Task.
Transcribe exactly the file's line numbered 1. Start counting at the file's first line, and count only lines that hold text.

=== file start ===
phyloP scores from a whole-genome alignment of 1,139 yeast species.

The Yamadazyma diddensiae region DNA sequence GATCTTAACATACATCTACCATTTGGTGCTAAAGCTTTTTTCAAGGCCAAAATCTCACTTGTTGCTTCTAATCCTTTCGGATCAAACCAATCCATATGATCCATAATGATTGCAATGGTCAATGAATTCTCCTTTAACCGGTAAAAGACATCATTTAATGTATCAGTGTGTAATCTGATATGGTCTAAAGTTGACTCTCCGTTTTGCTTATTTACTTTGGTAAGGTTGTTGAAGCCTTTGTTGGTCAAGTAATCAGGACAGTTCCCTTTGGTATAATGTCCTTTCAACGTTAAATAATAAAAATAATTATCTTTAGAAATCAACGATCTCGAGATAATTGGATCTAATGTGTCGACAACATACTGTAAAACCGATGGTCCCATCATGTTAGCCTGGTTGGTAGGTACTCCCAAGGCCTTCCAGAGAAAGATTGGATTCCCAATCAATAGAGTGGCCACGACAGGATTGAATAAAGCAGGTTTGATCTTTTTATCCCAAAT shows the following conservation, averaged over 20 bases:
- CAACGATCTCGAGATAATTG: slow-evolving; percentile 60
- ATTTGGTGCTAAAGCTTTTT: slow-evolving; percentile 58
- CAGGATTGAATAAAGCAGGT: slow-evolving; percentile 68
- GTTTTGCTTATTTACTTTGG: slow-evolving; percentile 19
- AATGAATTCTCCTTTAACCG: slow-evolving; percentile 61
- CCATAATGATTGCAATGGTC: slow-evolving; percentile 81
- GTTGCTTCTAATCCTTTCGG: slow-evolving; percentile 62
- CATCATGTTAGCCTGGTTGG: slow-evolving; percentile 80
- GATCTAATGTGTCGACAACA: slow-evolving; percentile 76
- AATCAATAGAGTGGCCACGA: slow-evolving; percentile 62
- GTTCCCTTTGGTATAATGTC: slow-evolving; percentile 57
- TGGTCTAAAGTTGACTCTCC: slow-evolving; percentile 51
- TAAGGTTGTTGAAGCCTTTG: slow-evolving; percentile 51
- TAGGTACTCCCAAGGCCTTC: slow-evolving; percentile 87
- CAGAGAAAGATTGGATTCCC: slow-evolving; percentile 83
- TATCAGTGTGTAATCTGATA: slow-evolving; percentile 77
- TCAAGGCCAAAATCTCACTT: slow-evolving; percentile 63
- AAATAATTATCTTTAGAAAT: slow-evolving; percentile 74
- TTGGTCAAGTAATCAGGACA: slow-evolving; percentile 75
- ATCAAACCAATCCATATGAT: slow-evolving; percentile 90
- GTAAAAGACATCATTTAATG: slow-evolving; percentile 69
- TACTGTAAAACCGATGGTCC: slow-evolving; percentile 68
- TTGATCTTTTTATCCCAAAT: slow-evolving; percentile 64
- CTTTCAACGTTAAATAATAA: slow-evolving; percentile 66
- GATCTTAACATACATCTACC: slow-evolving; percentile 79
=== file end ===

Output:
phyloP scores from a whole-genome alignment of 1,139 yeast species.